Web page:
Family Law Keyed to Weisbergback
Brief Fact Summary. Dike sued the school board alleging that it unduly interfered with a constitutionally protected right by preventing her from breastfeeding at work. The district court dismissed the action
Synopsis of Rule of Law. Nurturing and rearing of children is included in the rights of privacy protected by the United States Constitution.
Facts. Janice Dike was employed by the school board as a kindergarten teacher. Dike gave birth to a child and opted to breastfeed at all feedings. This required her to feed once during the school day. She attempted to do so in the least disruptive way by having someone bring her child to school during her lunch hour at which point she would nurse the child in the privacy of a locked room. If the school asked her to perform duties during her lunch period she wound hand the child to her husband or babysitter. After three months the school board directed Duke to stop nursing at school, citing a rule prohibiting teachers from bringing their children to work. The rationale for the rule was to avoid possible disruptions and to avoid the possibility of having the child having an accident and subjecting the school board to litigation. Dike stopped nursing at school, and the child developed an allergic reaction to formula milk. Duke had to leave milk extracted through a breast pump fo
r the child’s day feeding. Dike asserts that this routine caused observable psychological changes in her child and affected her emotional well being. She requested permission to resume her earlier procedure or to nurse the child off campus in the parking lot. The school board denied this request based on a policy prohibiting teachers from leaving the premises during the day. The infant then began to refuse to nurse from a bottle, and Dike was compelled to take an unpaid leave of absence. She sued the board, alleging that it unduly interfered with a constitutionally protected right to nurture her child by breastfeeding. The district court dismissed the action, determining it was frivolous.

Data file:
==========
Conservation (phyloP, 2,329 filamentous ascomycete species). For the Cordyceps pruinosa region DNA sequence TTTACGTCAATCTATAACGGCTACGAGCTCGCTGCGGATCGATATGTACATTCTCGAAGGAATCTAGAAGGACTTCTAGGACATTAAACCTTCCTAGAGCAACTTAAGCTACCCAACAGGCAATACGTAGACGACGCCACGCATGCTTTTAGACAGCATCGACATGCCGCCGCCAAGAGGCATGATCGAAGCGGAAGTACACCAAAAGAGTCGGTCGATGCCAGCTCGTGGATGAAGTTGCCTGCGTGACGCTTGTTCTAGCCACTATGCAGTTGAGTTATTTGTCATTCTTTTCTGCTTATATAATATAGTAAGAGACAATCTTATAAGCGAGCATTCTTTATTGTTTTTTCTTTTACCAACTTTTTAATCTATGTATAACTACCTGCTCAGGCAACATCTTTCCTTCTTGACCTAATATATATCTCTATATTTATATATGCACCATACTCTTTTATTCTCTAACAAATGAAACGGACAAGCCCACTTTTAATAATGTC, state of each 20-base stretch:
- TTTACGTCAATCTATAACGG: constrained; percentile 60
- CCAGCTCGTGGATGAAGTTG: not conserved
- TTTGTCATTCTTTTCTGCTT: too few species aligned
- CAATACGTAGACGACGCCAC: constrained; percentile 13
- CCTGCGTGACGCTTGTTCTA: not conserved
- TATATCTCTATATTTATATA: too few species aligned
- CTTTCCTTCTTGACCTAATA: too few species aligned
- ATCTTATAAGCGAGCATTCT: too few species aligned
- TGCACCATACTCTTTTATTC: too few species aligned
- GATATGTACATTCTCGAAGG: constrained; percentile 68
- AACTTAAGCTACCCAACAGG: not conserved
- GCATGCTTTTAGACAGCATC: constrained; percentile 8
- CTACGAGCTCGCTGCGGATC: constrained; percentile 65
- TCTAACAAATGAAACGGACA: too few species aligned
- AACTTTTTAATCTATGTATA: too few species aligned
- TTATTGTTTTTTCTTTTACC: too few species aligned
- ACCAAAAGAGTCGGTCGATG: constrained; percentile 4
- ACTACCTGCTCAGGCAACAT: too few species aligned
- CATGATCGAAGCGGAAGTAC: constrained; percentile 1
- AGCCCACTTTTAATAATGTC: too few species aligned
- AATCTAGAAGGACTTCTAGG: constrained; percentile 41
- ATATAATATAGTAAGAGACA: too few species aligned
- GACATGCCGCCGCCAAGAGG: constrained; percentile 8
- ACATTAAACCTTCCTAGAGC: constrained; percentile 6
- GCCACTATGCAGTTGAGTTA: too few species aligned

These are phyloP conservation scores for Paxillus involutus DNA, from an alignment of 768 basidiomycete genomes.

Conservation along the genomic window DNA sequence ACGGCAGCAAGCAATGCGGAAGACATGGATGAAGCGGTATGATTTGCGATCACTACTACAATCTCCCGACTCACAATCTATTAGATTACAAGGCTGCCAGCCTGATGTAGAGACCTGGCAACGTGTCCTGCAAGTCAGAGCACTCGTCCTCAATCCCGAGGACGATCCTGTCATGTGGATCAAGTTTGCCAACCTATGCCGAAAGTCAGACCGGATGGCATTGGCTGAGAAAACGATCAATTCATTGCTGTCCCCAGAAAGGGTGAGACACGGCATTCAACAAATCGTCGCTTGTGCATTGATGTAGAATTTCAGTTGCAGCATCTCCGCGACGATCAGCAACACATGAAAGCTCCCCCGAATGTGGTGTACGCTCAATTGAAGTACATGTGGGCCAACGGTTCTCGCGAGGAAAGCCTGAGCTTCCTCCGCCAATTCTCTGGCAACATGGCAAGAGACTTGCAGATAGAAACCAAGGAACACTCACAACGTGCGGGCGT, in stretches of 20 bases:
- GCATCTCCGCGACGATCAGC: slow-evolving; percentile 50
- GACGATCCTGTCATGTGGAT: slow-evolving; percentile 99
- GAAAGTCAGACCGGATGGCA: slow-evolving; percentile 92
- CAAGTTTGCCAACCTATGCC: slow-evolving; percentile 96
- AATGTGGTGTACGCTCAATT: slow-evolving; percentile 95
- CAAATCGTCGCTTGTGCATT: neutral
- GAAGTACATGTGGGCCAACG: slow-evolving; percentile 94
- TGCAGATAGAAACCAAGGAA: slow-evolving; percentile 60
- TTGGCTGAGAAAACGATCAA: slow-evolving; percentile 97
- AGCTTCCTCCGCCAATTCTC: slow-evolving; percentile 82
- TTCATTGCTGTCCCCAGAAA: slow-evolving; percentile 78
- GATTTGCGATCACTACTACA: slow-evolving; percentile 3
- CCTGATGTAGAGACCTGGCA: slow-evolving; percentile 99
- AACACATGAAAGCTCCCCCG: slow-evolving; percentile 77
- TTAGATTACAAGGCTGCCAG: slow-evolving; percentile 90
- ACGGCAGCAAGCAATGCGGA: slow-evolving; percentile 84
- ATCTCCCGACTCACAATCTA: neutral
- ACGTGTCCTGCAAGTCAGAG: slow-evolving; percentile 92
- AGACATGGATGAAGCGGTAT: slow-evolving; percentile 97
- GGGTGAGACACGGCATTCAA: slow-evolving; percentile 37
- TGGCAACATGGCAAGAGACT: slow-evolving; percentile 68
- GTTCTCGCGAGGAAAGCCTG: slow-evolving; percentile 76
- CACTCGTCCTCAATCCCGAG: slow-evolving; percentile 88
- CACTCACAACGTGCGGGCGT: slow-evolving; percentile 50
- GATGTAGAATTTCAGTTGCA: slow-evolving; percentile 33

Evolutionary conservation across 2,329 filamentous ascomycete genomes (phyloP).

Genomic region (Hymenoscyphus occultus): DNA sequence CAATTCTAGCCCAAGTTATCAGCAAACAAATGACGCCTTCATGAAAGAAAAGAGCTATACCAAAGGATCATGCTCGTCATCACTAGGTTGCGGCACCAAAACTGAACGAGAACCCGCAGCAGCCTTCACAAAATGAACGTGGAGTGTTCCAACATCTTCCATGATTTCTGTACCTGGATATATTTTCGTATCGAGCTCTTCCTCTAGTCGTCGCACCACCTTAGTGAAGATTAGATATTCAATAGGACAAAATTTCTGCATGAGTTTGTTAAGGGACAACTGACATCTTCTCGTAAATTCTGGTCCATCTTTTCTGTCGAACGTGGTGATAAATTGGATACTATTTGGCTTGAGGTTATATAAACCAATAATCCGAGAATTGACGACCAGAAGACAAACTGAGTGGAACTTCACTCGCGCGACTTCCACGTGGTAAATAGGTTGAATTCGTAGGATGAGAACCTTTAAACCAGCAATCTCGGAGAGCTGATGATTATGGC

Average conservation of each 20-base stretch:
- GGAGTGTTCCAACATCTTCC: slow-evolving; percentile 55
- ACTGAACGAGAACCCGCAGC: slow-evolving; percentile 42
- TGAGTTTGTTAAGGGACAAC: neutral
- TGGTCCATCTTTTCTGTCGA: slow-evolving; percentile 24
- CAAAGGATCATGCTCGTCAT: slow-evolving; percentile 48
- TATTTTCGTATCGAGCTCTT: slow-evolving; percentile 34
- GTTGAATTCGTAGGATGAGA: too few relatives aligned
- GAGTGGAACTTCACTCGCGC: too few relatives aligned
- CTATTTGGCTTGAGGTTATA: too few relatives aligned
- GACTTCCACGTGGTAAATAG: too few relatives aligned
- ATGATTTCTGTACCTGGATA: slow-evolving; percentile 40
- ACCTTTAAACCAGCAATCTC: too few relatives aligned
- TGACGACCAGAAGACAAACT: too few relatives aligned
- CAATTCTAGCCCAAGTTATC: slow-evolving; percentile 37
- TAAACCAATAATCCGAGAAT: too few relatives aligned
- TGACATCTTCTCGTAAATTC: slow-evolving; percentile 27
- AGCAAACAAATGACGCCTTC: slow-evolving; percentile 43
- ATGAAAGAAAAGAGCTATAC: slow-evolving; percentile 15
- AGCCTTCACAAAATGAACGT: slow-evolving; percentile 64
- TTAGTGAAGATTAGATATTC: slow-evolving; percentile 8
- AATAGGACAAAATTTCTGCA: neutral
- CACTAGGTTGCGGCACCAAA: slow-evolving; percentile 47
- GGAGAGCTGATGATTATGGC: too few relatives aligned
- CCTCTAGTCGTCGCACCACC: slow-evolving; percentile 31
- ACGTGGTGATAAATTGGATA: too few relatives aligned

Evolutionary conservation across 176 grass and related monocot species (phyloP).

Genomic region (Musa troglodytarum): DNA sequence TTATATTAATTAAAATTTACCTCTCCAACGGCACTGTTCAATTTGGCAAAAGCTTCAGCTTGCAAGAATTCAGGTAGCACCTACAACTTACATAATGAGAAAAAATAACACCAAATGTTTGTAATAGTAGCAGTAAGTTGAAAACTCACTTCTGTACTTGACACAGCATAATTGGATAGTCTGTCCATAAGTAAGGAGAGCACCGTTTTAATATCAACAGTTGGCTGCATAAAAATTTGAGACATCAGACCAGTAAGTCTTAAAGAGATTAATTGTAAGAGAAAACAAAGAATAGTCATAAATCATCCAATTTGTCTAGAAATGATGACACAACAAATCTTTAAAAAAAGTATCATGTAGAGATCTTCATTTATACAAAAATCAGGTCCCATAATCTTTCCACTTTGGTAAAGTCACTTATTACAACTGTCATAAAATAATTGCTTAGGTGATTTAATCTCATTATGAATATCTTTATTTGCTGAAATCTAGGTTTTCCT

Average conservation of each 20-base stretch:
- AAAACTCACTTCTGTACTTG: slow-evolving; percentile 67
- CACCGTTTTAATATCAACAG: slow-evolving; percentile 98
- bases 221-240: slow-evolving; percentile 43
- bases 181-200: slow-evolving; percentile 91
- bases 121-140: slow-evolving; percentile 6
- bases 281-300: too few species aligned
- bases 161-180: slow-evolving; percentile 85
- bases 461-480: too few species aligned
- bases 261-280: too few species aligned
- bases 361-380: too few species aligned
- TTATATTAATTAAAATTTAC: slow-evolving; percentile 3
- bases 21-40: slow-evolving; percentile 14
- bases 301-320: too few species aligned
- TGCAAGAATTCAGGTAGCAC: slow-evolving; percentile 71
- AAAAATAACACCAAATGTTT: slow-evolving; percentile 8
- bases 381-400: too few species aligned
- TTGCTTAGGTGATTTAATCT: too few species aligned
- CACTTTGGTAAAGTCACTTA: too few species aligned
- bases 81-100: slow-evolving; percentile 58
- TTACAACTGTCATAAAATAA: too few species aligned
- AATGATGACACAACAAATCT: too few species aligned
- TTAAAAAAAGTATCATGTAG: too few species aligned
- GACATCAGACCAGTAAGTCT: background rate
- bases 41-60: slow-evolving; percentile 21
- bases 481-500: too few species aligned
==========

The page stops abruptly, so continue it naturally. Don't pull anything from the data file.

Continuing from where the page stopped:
Issue. Did the district court err by finding a claim that the right to nurture a child by breastfeeding was not constitutionally protected?
Held. The district court erred because the right to nurture a child by breastfeeding is included in the spectrum of interests the Supreme Court has protected under the Constitution.
Rights of personal privacy or fundamental personal liberties such as marriage, contraception, and family relationships are constitutional protected from state interference. Nurturing and rearing children is included in this list, and breastfeeding is the most elemental form of parental care. Therefore it is a constitutionally protected right.
The school board may still prove that its regulations further sufficiently important state interests that are closely tailored to effectuate only those interests. Such interests would likely include the disruption of the educational process and avoiding potential liability.
Discussion. The Court found that breastfeeding was a fundamental personal liberty protected by the Constitution. Therefore, laws that abridge it are subject to close scrutiny. The Court did not determine if the school board’s reasons were closely tailored to promote a significant state interest because the district board dismissed the action.